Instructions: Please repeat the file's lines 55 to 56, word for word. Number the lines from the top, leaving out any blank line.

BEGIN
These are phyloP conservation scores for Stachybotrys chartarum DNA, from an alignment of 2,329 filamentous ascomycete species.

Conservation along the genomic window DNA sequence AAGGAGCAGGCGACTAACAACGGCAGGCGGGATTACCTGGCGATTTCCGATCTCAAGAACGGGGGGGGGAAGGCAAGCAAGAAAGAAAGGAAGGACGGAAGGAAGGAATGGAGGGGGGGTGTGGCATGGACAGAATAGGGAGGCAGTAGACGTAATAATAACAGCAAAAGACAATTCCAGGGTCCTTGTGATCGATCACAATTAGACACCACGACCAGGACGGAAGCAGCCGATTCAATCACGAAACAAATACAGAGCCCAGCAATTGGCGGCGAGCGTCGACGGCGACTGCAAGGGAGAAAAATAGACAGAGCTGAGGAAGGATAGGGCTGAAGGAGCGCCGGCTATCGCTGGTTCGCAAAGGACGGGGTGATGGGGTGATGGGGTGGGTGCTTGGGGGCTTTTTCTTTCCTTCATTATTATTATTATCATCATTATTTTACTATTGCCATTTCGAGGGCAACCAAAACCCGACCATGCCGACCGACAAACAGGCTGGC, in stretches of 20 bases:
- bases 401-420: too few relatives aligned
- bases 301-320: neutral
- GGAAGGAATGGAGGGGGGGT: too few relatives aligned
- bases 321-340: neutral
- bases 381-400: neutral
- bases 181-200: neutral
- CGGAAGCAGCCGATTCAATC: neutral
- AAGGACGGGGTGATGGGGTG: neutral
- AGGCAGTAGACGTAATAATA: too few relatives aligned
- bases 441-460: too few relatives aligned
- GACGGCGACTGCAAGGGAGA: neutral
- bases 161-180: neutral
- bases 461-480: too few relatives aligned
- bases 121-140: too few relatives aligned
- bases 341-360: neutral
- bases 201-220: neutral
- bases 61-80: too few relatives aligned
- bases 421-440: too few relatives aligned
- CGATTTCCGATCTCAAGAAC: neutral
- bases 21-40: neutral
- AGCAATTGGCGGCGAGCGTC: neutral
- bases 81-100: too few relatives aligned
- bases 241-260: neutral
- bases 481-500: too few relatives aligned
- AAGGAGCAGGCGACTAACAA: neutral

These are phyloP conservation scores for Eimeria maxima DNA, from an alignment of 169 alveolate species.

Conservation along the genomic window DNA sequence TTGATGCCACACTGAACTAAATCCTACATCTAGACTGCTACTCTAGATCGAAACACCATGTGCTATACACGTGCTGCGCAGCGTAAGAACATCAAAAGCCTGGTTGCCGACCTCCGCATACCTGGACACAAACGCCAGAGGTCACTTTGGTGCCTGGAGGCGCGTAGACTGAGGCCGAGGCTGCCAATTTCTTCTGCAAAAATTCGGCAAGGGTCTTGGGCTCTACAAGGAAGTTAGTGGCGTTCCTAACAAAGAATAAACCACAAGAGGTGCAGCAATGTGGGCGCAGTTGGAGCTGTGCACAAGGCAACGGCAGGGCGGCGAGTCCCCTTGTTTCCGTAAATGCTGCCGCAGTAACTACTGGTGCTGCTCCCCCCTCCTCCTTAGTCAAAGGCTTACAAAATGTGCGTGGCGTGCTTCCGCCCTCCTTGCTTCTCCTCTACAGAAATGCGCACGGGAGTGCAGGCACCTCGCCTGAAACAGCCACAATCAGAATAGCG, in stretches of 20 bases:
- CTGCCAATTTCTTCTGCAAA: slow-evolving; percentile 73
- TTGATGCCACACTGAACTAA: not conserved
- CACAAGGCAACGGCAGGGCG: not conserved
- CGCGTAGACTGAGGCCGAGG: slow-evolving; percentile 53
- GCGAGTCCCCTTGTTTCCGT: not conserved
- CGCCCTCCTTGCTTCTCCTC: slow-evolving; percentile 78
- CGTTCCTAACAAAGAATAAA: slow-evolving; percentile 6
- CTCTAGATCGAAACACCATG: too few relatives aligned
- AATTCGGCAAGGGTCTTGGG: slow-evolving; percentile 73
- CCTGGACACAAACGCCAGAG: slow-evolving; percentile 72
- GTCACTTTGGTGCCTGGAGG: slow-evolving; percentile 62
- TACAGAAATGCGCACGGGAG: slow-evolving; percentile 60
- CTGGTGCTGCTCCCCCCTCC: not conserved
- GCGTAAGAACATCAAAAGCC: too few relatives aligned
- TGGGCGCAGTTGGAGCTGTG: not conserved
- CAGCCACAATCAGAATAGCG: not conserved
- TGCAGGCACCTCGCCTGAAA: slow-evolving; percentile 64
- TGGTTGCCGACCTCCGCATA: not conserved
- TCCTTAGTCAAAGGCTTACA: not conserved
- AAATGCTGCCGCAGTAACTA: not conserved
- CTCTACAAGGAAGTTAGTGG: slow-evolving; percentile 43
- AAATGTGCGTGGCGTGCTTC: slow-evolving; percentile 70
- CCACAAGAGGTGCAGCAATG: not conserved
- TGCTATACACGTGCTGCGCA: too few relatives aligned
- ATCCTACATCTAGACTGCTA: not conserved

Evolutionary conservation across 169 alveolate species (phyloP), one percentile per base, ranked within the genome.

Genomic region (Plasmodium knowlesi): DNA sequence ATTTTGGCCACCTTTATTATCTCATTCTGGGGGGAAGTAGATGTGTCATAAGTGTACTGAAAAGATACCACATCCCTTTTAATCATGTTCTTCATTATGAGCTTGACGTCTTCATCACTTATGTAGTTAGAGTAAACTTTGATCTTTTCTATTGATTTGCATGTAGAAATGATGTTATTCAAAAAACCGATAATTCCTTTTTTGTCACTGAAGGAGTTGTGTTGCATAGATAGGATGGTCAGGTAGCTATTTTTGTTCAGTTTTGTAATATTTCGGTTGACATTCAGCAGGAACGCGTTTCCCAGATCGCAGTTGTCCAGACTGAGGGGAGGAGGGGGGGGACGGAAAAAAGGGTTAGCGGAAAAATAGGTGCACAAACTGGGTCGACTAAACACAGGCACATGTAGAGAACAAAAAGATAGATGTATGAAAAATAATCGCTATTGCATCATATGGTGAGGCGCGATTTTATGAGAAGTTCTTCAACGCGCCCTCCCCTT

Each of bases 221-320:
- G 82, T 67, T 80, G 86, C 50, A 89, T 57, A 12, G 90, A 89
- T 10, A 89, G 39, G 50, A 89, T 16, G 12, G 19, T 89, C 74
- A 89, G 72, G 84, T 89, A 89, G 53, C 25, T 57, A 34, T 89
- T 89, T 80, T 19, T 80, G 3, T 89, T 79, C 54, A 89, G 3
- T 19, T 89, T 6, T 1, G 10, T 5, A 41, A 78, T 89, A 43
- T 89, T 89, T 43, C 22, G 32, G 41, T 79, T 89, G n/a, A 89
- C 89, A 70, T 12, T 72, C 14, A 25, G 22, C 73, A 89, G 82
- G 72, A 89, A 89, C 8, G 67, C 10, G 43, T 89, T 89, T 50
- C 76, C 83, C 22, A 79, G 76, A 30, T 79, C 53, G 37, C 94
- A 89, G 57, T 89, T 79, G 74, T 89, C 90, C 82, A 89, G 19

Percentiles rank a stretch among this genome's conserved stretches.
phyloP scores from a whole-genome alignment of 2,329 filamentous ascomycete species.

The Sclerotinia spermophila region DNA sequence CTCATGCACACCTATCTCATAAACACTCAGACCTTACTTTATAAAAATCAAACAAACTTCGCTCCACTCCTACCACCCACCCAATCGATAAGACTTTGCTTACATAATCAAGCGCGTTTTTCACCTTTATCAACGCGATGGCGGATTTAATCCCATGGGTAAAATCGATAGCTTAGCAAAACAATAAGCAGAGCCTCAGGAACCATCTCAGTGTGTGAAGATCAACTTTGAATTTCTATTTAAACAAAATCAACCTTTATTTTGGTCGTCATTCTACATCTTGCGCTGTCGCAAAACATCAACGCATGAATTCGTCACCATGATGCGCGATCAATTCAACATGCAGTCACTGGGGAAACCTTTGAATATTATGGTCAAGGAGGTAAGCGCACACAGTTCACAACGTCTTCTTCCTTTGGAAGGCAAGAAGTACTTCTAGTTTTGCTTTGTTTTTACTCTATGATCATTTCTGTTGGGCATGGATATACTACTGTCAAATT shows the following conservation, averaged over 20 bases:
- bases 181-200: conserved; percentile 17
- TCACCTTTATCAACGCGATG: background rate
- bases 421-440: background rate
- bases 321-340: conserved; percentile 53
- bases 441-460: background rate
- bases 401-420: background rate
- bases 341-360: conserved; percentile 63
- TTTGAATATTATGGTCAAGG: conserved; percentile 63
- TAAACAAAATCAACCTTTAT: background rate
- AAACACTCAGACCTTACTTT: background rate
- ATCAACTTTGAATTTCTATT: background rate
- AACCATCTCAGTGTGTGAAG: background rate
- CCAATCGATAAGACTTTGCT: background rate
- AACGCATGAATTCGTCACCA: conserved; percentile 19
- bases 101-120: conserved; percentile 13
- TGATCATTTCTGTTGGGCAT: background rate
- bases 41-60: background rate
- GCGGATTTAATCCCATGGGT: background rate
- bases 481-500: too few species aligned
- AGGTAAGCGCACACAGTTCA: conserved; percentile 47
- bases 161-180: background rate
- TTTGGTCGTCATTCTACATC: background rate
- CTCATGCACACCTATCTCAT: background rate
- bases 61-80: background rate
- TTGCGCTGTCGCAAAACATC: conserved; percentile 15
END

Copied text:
Evolutionary conservation across 169 alveolate species (phyloP), one percentile per base, ranked within the genome.

Genomic region (Plasmodium knowlesi): DNA sequence ATTTTGGCCACCTTTATTATCTCATTCTGGGGGGAAGTAGATGTGTCATAAGTGTACTGAAAAGATACCACATCCCTTTTAATCATGTTCTTCATTATGAGCTTGACGTCTTCATCACTTATGTAGTTAGAGTAAACTTTGATCTTTTCTATTGATTTGCATGTAGAAATGATGTTATTCAAAAAACCGATAATTCCTTTTTTGTCACTGAAGGAGTTGTGTTGCATAGATAGGATGGTCAGGTAGCTATTTTTGTTCAGTTTTGTAATATTTCGGTTGACATTCAGCAGGAACGCGTTTCCCAGATCGCAGTTGTCCAGACTGAGGGGAGGAGGGGGGGGACGGAAAAAAGGGTTAGCGGAAAAATAGGTGCACAAACTGGGTCGACTAAACACAGGCACATGTAGAGAACAAAAAGATAGATGTATGAAAAATAATCGCTATTGCATCATATGGTGAGGCGCGATTTTATGAGAAGTTCTTCAACGCGCCCTCCCCTT